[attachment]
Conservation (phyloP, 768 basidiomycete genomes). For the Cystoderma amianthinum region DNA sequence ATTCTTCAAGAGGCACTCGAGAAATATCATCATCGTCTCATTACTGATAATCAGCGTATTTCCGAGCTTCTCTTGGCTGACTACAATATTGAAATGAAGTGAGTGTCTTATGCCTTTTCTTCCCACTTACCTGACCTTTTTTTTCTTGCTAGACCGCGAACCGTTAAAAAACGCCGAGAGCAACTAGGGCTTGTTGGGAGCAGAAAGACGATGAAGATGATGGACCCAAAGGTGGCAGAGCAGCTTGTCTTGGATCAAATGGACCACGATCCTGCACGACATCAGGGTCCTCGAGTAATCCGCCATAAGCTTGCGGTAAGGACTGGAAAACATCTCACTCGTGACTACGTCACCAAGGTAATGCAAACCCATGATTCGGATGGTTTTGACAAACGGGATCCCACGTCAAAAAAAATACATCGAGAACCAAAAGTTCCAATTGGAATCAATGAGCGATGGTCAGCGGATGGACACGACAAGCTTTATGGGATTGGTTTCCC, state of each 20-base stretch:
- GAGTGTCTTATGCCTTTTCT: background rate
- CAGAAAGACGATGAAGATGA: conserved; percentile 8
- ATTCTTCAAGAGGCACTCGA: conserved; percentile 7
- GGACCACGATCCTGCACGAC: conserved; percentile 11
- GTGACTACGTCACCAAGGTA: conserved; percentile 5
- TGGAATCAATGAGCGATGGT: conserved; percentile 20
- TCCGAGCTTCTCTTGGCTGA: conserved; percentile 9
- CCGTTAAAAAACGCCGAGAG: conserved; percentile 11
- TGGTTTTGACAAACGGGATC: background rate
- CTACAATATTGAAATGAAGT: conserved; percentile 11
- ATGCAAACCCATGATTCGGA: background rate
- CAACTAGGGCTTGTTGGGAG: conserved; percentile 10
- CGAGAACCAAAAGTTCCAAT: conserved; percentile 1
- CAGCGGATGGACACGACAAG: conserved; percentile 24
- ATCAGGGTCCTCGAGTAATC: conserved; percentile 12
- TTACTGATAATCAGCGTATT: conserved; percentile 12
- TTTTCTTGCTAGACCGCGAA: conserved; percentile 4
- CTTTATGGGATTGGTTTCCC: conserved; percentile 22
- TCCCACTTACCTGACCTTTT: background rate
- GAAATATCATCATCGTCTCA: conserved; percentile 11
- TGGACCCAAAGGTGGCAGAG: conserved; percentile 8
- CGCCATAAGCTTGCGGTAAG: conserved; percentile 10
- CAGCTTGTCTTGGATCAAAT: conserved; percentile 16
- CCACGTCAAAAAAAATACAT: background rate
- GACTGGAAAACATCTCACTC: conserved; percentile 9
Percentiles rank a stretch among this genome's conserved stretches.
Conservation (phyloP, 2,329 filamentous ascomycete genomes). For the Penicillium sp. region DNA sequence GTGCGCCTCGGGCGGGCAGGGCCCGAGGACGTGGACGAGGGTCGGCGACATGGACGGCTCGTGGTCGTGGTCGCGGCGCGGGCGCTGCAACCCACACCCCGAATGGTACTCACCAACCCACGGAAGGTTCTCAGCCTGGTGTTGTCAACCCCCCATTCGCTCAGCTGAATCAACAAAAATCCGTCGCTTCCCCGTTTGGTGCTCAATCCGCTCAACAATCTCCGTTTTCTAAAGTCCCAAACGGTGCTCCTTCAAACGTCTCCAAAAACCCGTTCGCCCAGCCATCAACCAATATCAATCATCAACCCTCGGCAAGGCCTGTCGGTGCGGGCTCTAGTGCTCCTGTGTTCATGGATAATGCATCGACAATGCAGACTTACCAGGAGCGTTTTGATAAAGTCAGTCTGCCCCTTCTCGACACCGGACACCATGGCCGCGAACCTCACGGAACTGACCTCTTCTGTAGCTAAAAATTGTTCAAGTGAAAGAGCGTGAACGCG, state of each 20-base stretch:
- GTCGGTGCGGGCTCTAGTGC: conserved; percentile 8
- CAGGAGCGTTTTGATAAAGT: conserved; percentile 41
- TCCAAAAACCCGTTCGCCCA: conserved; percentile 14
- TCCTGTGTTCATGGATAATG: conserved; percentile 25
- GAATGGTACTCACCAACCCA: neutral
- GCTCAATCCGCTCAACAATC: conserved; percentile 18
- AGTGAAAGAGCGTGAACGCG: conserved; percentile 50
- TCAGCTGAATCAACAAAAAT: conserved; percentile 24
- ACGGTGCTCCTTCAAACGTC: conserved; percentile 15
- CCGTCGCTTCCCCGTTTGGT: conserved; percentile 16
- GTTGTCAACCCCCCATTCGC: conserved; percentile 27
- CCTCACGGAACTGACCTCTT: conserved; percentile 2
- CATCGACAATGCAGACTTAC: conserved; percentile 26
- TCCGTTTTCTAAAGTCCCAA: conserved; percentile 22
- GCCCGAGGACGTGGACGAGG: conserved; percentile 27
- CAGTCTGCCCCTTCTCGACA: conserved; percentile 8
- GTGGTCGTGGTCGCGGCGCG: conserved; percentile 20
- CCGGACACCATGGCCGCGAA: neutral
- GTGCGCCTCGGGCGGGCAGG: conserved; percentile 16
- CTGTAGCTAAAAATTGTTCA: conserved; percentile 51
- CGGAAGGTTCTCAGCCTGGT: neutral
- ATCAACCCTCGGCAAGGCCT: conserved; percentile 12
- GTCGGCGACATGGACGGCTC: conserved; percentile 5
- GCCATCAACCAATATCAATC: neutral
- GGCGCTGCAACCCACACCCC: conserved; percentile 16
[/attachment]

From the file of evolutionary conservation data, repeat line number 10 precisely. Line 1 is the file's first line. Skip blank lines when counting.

- TGGTTTTGACAAACGGGATC: background rate